#68 Great Battles of Jewish History (Part Three)

Beginning in the year 66 CE, the Jewish Revolt in the land of Israel launched a decades-long conflict with the Roman Empire. In this podcast episode, David examines three Roman sieges of Judean fortified towns and cities, culminating in the devastation of the destruction of Jerusalem in 70CE. He describes the key characters during this period, including the Jewish commander-turned-historian Josephus and the Roman general Vespasian, a master of siege warfare. David also creates a vivid picture of each of the battles, setting the scene, recreating the tensions, and leading us to the inevitable catastrophic end.

For listeners of the podcast, we have provided a series of maps and pictures of the battle locations in pdf as a substitute for David’s illustrations on the whiteboard.

This Jewish history lecture includes discussions on the:

    • historical context leading up to the Jewish Revolt of 66 CE
    • political and geographical necessities for Rome in subduing the Jewish rebellion
    • character and military experience of Vespasian
    • strengths and flaws of the Jewish commanders, including Elazar ben Shimon and Josephus
    • devastation of Jewish factionalism and zealotry
    • military capabilities and technological ingenuity of the various forces, including the importance of engineering
    • role played by the environment and terrain in the sieges
    • use of military intelligence
    • catastrophic destruction and the enormous loss of life
    • implications for Jewish life in the land of Israel.

Maps

Archeological sites

Find more of David Solomon’s podcast, with dozens of lectures on Jewish history, the Bible, Jewish philosophy, and Kabbalah here.

        

This four-part series was recorded at Caulfield Shule in 2019.

#66 Great Battles of Jewish History (Part 1)

The earliest detailed accounts we have of military contests between the Jewish people and their enemies are found in the Bible. In this podcast episode, the first in a four-part series on great battles of Jewish History, David examines three events from the books of Judges and Samuel in which the Jewish people experience war. Beginning with an in-depth exploration of the fundamental role played by the geography and topography of the land, David explains how an understanding of these details can transform our historical picture of the tactics, leadership, and circumstances of those involved. He also discusses other significant elements that led to the success or failure of each military test and how figures like Devorah and Barak, Gidon, and Saul each fared in these critical moments of individual and national survival.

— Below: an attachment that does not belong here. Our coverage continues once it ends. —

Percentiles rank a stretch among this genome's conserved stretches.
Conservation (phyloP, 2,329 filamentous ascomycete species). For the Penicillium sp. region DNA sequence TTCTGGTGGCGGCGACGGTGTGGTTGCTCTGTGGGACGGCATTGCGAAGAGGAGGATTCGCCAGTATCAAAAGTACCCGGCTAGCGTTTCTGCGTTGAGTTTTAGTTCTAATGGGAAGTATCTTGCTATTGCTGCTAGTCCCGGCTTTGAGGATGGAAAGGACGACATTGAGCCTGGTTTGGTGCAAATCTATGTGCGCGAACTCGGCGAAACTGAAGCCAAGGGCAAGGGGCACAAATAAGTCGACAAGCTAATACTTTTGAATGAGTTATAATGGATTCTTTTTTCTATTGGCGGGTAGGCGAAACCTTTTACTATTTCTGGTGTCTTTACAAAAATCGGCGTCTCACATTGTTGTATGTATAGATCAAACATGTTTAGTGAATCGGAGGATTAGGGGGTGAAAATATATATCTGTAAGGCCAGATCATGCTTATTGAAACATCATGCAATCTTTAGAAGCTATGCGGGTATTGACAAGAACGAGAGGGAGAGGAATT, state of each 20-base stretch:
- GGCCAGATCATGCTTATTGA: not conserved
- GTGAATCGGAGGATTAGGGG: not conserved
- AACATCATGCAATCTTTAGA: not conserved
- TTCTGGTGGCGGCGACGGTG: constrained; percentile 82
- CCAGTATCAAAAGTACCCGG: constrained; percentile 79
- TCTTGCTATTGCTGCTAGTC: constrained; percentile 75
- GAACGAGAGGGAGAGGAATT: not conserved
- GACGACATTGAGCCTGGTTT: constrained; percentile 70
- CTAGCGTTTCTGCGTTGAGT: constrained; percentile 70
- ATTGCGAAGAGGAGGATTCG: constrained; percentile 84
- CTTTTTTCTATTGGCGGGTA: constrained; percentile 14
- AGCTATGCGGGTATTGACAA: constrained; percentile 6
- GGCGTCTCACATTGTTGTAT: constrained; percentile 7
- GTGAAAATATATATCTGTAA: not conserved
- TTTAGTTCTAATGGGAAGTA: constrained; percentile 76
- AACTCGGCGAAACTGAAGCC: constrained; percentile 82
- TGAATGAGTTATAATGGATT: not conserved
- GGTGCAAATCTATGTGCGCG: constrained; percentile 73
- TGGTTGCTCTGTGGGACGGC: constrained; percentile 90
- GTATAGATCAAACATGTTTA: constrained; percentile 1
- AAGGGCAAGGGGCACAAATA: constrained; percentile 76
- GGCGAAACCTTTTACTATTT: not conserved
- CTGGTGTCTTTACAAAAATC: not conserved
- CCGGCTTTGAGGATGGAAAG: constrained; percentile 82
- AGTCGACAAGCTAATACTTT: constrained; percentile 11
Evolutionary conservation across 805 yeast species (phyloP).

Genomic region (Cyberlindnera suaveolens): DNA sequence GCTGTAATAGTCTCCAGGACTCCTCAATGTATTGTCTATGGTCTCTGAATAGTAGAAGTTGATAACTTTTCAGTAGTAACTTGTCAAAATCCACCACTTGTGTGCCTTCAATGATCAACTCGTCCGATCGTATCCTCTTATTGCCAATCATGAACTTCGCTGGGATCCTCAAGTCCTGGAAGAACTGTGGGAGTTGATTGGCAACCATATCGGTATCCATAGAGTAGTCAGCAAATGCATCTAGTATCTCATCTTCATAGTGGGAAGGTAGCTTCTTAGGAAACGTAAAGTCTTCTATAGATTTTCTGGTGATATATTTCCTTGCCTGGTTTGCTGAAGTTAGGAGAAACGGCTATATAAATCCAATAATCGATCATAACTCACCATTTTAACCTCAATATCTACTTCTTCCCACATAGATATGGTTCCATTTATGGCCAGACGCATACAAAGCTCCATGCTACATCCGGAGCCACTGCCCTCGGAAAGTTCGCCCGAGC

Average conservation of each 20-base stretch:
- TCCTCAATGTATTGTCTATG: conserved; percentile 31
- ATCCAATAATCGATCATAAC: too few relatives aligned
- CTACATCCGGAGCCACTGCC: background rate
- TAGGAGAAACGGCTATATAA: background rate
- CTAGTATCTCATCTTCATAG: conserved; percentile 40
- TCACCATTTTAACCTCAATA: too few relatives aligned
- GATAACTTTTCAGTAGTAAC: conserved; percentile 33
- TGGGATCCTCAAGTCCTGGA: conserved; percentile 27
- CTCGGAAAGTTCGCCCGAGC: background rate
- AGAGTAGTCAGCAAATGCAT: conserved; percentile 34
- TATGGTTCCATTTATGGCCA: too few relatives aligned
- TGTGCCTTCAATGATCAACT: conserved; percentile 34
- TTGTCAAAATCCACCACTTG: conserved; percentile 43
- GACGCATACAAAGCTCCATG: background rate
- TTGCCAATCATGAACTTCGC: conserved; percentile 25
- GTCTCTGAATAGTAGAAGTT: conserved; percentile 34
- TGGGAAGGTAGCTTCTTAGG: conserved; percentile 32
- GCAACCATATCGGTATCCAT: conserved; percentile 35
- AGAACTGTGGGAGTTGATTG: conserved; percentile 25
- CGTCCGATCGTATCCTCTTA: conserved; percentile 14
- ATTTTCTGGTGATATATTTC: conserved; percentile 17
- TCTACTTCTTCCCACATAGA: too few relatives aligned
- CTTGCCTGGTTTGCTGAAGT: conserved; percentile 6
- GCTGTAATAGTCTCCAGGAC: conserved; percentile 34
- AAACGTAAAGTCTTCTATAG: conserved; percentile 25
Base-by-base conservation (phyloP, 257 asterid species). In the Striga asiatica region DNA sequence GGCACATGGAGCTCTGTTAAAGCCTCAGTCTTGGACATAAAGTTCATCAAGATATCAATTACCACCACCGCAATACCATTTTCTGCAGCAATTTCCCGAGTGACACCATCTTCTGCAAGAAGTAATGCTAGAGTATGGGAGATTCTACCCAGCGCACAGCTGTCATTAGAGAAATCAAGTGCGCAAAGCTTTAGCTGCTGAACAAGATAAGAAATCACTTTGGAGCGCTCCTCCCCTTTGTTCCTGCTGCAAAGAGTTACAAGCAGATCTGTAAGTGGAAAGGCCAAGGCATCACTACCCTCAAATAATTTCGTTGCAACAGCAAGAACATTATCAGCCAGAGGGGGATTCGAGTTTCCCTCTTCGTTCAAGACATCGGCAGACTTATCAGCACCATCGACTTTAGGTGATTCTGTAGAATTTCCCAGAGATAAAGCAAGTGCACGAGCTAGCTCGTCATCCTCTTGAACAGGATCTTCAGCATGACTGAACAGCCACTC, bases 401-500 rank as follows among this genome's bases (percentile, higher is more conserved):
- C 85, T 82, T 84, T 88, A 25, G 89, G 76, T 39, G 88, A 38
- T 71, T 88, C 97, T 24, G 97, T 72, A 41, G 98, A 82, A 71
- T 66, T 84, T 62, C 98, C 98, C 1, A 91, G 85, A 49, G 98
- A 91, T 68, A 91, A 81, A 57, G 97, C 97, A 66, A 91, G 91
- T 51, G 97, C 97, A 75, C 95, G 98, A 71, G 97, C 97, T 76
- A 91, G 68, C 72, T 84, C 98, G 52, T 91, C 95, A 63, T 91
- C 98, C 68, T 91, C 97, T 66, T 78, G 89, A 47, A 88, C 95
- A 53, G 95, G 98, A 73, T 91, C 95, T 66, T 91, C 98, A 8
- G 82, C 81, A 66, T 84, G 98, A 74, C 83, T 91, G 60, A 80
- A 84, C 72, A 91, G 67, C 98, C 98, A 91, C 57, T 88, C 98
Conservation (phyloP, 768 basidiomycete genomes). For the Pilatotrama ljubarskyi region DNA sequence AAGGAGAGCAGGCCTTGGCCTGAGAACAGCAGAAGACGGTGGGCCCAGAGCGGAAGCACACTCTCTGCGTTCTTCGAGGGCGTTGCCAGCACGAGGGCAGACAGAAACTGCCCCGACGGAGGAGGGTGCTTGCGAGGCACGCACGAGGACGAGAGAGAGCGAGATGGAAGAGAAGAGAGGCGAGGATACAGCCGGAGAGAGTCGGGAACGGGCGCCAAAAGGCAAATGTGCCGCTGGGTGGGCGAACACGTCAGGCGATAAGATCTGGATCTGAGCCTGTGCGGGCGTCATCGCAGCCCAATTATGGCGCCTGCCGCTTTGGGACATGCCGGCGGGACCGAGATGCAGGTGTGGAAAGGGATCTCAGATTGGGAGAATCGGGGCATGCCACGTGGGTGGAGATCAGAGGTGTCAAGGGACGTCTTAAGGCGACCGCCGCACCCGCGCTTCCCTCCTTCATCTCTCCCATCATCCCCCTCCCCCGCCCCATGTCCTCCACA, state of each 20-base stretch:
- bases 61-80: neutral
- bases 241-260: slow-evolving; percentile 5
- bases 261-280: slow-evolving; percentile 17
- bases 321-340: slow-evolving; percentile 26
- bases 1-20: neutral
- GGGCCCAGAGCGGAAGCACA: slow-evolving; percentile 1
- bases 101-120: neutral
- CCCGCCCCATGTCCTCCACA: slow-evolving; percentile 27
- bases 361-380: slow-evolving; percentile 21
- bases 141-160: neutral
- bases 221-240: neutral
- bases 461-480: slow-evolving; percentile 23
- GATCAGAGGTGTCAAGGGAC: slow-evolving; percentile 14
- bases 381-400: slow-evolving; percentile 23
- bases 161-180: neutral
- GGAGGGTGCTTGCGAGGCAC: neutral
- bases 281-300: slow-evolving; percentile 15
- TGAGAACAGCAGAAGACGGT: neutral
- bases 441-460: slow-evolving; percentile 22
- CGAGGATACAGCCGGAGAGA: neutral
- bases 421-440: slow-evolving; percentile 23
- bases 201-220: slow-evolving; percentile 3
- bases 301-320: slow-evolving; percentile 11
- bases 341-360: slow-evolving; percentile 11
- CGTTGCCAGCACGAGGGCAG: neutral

For listeners to the podcast who can not see the maps David draws in this lecture, we have provided a series of graphics that capture the information provided on the whiteboard. In order to gain the most from this lecture, we recommend referring to these maps as you listen.

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#62 Hope in Darkness: Jewish History of the 14th & 15th Centuries (Part One)

In the wake of the global upheaval and transformation of the previous century, Jewish history of the 1300s unfolded as a mix of controversy, uncertainty, and innovation. In this podcast episode, David examines the early years of the 14th century for Jews in Europe and Asia with its many dark episodes – including expulsions, forced conversions, and plagues – occasionally offset by opportunity and reprieve, as well as remarkable intellectual and spiritual contribution. David also highlights an unexpected connection between this historical period and our own.

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#55 The Prophets: The Twelve ‘Minor’ Prophets

A Podcast on the Prophets of Israel in Tanach (Hebrew Bible)

The Trei Asar, known in English as the twelve ‘minor’ prophets, have been fundamental to the transmission of ideas and moral perspectives through the past two and a half millennia. In this podcast episode, the final instalment of this four-part series on the prophets of Israel for Elul, David explores the fascinating lives, historical context, and profound messages of these spiritual giants. In dynamic succinctness, David marches through the short but canonical texts of Hosea, Yoel, and Amos; Ovadiah, Yonah, and Micah; Nachum, Habakkuk, and Zephaniah; Haggai, Zechariah, and Malachi. David explains the importance of each book and their contributions to Jewish and world spirituality.

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Sophonie s’adressant au peuple. Valenciennes – BM – ms. 0007 (f. 183). 16th century. Public Domain.

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